Steps—There are twenty odd steps between my bedroom door and the coffee pot in the kitchen. Even if I make a trip into the big world, I don’t get around much in a day. But I decided not to be so hard on myself. If I want to bring back a sandwich and a cup of coffee, it’s two round trips, once for the sandwich and another for the coffee. I tried balancing the sandwich plate on top of the cup of coffee, and it can be done, but is just over difficult.
Throat plates—A throat plate is part of a sewing machine. If it must be removed, generally two screws are removed and the plate lifts out. Way last summer, before I broke a bunch of bones, Jan and Tom came by and Tom tended to some repairs needed on the new loom. Toward the end Tom needed a trip to the hardware store, and Jan, of shear boredom, tore down my sewing machine for a good cleaning.
My sister can dis and reassemble a sewing machine blindfolded, in the dark. But at the end she made an error. My brother did this; Laura does it; most adults do it. Jan did it. She snugged down the throat plate screws. My machine is a nice old Brother, and its only fault is a good ability to get a screwdriver to the throat plate screws.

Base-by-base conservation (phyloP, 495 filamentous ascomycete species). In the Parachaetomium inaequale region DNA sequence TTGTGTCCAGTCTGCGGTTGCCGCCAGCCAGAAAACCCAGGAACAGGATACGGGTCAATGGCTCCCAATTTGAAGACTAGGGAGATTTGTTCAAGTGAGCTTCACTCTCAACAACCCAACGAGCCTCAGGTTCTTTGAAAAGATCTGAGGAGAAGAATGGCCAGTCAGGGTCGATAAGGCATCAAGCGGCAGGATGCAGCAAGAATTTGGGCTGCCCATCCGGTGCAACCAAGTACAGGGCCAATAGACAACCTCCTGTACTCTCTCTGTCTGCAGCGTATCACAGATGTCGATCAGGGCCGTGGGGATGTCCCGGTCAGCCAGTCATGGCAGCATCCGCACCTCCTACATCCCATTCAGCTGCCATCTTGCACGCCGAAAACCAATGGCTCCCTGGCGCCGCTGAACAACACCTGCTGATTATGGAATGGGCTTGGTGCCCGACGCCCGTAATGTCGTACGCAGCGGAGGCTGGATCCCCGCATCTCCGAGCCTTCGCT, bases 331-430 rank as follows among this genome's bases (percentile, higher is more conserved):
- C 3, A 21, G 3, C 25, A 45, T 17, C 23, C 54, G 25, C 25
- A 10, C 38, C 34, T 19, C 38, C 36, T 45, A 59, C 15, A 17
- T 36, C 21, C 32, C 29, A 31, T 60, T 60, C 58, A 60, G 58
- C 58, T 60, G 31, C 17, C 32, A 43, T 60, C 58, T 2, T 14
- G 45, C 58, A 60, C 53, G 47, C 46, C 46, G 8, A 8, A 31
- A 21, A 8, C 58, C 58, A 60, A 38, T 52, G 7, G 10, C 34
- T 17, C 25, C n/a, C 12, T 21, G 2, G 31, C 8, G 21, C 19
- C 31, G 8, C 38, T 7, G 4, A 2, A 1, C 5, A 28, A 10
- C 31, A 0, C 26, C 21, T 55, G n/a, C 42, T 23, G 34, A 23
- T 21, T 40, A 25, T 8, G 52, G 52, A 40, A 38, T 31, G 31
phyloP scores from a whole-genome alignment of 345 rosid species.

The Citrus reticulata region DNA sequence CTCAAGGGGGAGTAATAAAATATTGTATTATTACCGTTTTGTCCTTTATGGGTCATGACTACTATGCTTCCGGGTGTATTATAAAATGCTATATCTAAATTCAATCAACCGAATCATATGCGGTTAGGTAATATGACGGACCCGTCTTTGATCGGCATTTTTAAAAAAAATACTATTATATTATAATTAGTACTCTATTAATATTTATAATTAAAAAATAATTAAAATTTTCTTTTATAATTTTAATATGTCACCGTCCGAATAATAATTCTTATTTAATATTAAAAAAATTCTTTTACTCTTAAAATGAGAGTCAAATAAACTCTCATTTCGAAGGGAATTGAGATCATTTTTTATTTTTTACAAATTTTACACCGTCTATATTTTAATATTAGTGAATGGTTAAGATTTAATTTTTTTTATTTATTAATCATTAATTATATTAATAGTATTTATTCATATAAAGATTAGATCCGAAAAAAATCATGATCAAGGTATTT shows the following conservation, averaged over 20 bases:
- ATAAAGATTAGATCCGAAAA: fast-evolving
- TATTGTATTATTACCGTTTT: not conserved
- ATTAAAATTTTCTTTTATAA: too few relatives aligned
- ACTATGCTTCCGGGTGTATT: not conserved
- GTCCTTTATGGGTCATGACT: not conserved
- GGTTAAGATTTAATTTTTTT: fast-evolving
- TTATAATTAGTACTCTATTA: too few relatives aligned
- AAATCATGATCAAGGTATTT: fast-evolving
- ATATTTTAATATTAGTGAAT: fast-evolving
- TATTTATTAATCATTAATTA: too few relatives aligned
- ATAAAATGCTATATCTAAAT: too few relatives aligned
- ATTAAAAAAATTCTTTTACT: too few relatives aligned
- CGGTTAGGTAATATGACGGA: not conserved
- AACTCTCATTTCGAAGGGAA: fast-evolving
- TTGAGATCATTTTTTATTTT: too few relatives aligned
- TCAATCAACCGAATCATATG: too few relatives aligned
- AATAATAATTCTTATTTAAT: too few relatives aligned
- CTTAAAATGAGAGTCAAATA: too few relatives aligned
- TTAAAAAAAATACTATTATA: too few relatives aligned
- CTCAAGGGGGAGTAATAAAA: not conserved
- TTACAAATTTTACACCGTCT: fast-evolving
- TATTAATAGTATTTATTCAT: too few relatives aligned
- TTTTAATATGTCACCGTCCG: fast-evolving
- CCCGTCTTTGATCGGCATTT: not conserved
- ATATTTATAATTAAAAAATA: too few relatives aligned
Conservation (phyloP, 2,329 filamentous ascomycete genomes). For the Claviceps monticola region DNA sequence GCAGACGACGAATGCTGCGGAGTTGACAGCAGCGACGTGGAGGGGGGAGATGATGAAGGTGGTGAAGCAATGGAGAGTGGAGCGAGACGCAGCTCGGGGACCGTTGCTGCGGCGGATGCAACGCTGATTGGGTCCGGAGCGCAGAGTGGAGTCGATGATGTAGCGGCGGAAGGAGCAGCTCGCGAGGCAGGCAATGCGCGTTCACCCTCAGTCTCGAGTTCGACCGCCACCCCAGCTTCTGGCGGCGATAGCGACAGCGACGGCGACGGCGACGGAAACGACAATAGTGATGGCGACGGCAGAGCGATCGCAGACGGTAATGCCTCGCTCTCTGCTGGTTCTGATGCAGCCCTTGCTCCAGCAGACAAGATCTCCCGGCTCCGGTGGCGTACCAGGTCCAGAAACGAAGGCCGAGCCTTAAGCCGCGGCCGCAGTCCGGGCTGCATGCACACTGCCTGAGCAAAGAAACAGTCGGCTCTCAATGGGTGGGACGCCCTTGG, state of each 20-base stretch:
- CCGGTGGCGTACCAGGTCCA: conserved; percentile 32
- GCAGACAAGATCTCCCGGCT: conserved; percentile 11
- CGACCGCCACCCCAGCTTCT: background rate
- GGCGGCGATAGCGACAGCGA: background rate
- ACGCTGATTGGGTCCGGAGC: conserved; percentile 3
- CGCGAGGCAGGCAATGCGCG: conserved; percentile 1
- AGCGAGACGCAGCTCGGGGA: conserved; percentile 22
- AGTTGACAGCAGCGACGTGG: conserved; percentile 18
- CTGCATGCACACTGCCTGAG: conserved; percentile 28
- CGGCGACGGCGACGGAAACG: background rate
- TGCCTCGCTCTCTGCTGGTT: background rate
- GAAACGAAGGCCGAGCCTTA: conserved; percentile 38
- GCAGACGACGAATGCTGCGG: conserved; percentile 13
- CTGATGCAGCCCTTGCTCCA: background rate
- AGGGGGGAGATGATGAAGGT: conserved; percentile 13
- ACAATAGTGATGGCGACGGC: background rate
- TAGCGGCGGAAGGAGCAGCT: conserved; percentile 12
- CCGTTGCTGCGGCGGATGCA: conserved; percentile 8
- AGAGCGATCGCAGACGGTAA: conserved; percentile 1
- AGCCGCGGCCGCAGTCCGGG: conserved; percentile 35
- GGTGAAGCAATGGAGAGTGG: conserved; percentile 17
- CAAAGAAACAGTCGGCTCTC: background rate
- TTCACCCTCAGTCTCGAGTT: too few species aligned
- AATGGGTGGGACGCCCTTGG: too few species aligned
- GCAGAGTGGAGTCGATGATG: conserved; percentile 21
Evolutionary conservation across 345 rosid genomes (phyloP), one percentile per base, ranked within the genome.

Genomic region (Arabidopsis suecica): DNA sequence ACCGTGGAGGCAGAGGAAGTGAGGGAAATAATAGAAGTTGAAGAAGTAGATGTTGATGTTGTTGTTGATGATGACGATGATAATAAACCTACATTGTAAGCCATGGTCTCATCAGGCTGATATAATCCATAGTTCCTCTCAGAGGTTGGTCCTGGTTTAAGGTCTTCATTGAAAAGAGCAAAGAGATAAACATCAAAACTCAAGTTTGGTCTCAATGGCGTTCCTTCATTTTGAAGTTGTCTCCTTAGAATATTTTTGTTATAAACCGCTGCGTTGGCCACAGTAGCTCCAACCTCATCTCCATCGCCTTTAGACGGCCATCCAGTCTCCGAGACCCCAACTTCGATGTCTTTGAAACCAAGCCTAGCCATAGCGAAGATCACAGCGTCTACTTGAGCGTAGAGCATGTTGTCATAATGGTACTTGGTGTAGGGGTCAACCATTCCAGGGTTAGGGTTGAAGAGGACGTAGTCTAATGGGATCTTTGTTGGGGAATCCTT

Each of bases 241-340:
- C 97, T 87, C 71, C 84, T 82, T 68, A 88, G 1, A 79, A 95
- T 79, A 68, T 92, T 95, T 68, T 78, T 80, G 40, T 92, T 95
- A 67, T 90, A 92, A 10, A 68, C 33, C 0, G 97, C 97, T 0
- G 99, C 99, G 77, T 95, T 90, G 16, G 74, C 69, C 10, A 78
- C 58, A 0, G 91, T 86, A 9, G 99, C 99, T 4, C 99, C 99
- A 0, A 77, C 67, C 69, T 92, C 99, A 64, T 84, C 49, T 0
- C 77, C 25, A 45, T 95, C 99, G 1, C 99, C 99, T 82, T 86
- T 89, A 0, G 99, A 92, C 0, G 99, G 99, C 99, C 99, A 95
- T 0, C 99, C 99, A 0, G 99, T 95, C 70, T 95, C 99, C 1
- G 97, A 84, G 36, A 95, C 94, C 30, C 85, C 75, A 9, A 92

I called my sister, and found her down in Amish country, in a quilt fabric shop, weighing augmenting her stash. I bet the shop keeper tipped the scale. I went back to weaving until Laura came in from school, and removed the screws. I screwed them back in.
Handicap placards—The placard that hangs from my rear view mirror, and entitles me to park in designated places up by the door of a shop, expires after the last day of this month. I’ve had a placard so long that mine has slipped over to five year expiration. I called the office; the receptionist will get the paperwork together for me to pick up.
Tomato—Ruth and I try to get out to lunch, though this summer has been difficult. We have been several times to a restaurant in Cleveland called Tomato\Tomado. A casual little place; order at the counter for delivery to your table. It’s a lunch crowd place, heavy on fruits and vegetables.
Last spring Ruth said she’s been told of another ”tomato restaurant” in the Hudson area, and I should keep an eye out. One day, by the library, I saw a tomato go by. I went around the block to be sure, and found The Tomato Grill. Then I broke my leg and butt, and had my arm fixed. We didn’t make it to The Tomato Grill until yesterday.
Ruth was perfect, of course, but I was underdressed in jeans. She had crab cakes and I had squash soup and grilled tomato salad. The food was first rate, and so was the service. We probably won’t go back.